Laura asks, in her article, Evolution of Government and Why Libertarianism Doesn't Work, what type of government libertarians envision. To answer that we must first address the question of what IS government.
To a libertarian, government is any organization that claims the right to use initiatory force against those it governs in order to gain compliance with its policies. It is this non-defensive use of force that distinguishes a government from a voluntary social structure such as the early communal organizations she describes.
What type of organization this will be therefore depends entirely on who controls the use of that force. I'll just call them the good guys or the bad guys for now. Obviously what Laura wants is a world where the good guys control this force. Unfortunately the bad guys are highly unlikely to abandon their quest to control it instead. The bad guys also have a more concentrated interest in seizing power than the general populace has in resisting. The gains they stand to reap usually outstrip the potential loss to each individual that would be hurt by their exercise of that power. What most people want is just to go about their daily lives perusing those values they hold dear for whatever reason they hold them dear. They tend to worry about Genghis Khan only when he is at their gate.
Lets also not forget that power corrupts. Many people, as they say, go to Washington to do good and end up doing very well. It is easy to fall prey to the belief that what is good for me is good for everyone so I should make sure everyone gets what I believe is good. Libertarians want people to be able to pursue their own vision of good so long as they refrain from using force to prevent others from following a different vision. Libertarianism, as strictly a political philosophy, does not presume to define the good. We believe that when force is removed from the equation that those ideals which bring betterment to the human condition will naturally win out.
Now lets move on to some of her fallacies. She claims that if it weren't for minimum wage laws salaries would be driven to subsistence levels. Why then are so many people, the vast majority of the population in fact, able to command salaries far above the mandated minimum wage? The reason is obviously that there is competition for their services. Laura's scenario presumes that jobs themselves are finite while the labor force is expanding. But when the government does not place obstacles, that is regulations, in their path businesses create new jobs all the time. Human want, as opposed to need, is insatiable and there will always be those who think they can make a buck by satisfying those wants.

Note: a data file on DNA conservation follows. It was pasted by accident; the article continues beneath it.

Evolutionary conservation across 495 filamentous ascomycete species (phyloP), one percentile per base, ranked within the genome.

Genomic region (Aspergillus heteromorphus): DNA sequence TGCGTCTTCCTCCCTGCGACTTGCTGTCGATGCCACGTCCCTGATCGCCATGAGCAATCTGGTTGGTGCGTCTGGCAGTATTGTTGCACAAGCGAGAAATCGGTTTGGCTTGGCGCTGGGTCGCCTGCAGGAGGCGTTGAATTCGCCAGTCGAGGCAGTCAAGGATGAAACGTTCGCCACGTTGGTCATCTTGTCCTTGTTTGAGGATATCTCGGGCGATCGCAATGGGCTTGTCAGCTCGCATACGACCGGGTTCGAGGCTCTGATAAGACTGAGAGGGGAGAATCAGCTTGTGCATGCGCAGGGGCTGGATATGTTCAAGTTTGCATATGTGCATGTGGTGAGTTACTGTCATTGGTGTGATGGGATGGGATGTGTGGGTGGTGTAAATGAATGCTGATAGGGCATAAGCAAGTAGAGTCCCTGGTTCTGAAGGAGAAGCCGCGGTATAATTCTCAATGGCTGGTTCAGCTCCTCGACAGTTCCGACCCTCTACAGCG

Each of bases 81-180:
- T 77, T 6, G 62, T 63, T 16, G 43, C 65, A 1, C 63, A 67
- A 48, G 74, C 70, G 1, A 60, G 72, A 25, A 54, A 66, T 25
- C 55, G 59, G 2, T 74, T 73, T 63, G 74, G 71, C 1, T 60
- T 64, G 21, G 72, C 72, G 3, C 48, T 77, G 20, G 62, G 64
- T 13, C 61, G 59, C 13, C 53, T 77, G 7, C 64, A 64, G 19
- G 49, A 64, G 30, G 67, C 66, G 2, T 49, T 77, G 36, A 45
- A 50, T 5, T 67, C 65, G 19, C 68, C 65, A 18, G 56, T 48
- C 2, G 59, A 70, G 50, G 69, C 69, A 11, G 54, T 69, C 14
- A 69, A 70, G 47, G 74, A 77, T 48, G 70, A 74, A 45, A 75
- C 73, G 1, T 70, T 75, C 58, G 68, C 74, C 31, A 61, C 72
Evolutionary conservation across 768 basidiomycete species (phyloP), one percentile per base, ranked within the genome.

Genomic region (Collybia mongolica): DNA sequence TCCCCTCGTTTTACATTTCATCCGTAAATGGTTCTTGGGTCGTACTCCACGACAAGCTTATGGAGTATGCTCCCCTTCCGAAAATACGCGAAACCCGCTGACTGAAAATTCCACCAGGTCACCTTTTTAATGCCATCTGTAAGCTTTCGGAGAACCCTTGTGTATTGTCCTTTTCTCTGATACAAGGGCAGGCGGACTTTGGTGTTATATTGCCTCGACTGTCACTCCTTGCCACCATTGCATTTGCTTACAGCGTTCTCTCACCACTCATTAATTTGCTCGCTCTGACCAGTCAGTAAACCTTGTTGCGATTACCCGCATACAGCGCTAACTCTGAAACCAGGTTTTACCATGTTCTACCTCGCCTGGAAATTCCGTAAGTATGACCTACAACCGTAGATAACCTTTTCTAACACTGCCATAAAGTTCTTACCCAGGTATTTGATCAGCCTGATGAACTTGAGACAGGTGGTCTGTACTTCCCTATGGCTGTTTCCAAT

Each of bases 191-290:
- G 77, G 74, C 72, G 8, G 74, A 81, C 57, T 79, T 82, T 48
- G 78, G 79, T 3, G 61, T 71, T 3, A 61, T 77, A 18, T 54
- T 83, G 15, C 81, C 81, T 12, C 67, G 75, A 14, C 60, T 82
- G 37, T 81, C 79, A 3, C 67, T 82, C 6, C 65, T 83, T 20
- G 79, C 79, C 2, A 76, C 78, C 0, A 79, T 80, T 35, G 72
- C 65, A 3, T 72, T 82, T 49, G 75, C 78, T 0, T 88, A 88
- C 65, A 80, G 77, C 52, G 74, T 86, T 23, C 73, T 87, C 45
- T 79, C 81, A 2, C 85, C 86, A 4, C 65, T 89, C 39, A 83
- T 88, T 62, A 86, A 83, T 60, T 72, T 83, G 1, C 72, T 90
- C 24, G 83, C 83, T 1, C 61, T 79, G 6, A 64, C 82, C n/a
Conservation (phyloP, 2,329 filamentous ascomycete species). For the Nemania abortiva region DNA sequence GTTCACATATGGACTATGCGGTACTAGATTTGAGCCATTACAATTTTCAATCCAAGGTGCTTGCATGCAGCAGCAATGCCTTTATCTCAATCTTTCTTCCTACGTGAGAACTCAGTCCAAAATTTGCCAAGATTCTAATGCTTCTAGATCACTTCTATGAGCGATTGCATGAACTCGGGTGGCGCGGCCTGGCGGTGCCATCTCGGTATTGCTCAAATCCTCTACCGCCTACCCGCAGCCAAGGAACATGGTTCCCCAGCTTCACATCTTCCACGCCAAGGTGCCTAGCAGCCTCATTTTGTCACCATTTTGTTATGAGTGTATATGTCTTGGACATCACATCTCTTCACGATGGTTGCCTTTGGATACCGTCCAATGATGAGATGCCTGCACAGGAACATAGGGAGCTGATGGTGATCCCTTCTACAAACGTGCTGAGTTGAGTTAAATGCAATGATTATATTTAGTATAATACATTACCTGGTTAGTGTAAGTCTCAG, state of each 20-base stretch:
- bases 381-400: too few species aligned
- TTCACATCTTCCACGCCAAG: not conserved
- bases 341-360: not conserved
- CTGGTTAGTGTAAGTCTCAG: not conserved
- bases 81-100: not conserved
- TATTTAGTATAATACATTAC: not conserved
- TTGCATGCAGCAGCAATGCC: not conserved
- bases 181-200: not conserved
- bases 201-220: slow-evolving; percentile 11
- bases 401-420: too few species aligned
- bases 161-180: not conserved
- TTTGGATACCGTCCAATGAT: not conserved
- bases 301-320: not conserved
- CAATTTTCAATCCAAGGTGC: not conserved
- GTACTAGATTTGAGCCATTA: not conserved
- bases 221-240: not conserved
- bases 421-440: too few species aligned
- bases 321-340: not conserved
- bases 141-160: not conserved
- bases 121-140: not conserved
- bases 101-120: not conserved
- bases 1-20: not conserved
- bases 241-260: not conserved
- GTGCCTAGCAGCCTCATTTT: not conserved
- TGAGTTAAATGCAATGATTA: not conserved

What the minimum wage does do is raise the entry level requirements for any job. No employer is going to pay ten dollars an hour for someone they perceive as only being worth eight dollars of productivity. Thus the experienced worker will always be hired at the expense of those seeking a true entry level position. The statistics on this are incontrovertible. Every increase in the minimum wage has correlated with an increase in teenage unemployment.
What about her claims that large organizations will monopolize resources and collude to prevent competition. There is no question that they would like to do this but can they really get away with it? Libertarian (particularly Austrian) economics says they can't. Obviously I can't do a thorough job explaining that here so I'll just state that as long as there are no government mandated barriers placed in the way of market entry there are only two possibilities. If a company is using their overwhelming market share to raise prices way above production costs there will always be others who believe they can take some of that share away by selling for less
Yes, the big guys could then drop their prices below cost to drive a competitor out of business but the consumer will be the winner then. As soon as they try to jack up prices again a new competitor will emerge and the price war will resume. Eventually the big guy will go broke or be forced to sell at a realistic profit level. Even if they start by selling at a reasonable profit margin, the second possibility, they will always have to contend with the entrepreneur who believe he can lower production costs and thus sell more cheaply even with the same profit margin.
The history of South Africa also shows
how government uses it coercive power to prevent minority populations
from gaining equality. Basically any place that black populations
were able to adjust to the cultural changes brought about by white
imperialists the government was forced to pass laws which prevented
them from competing on an equal basis. These laws, which ultimately became known at apartheid, took various forms
such as land confiscation and bans on the purchase of land. Before
these "reforms" groups of black farmers were actually doing quite
well in some areas competing against their white neighbors.
And here at home it was the Jim Crow laws that institutionalized racism. A rational business person knows that limiting your market is bad for business. Only when all businesses have to follow the same limits can a new supplier be prevented from competing with the bigots.
So in summary all those evils that Laura sees as occurring in a libertarian society, libertarians see as a direct result of government using its power of initiatory force. The goal of libertarianism is thus to limit as much as possible the areas in which that force can be applied. To some that means staying within the literal confines of the Constitution. The more extreme seek the complete removal of that force and therefore support anarchy in it's literal meaning -- the absence of government.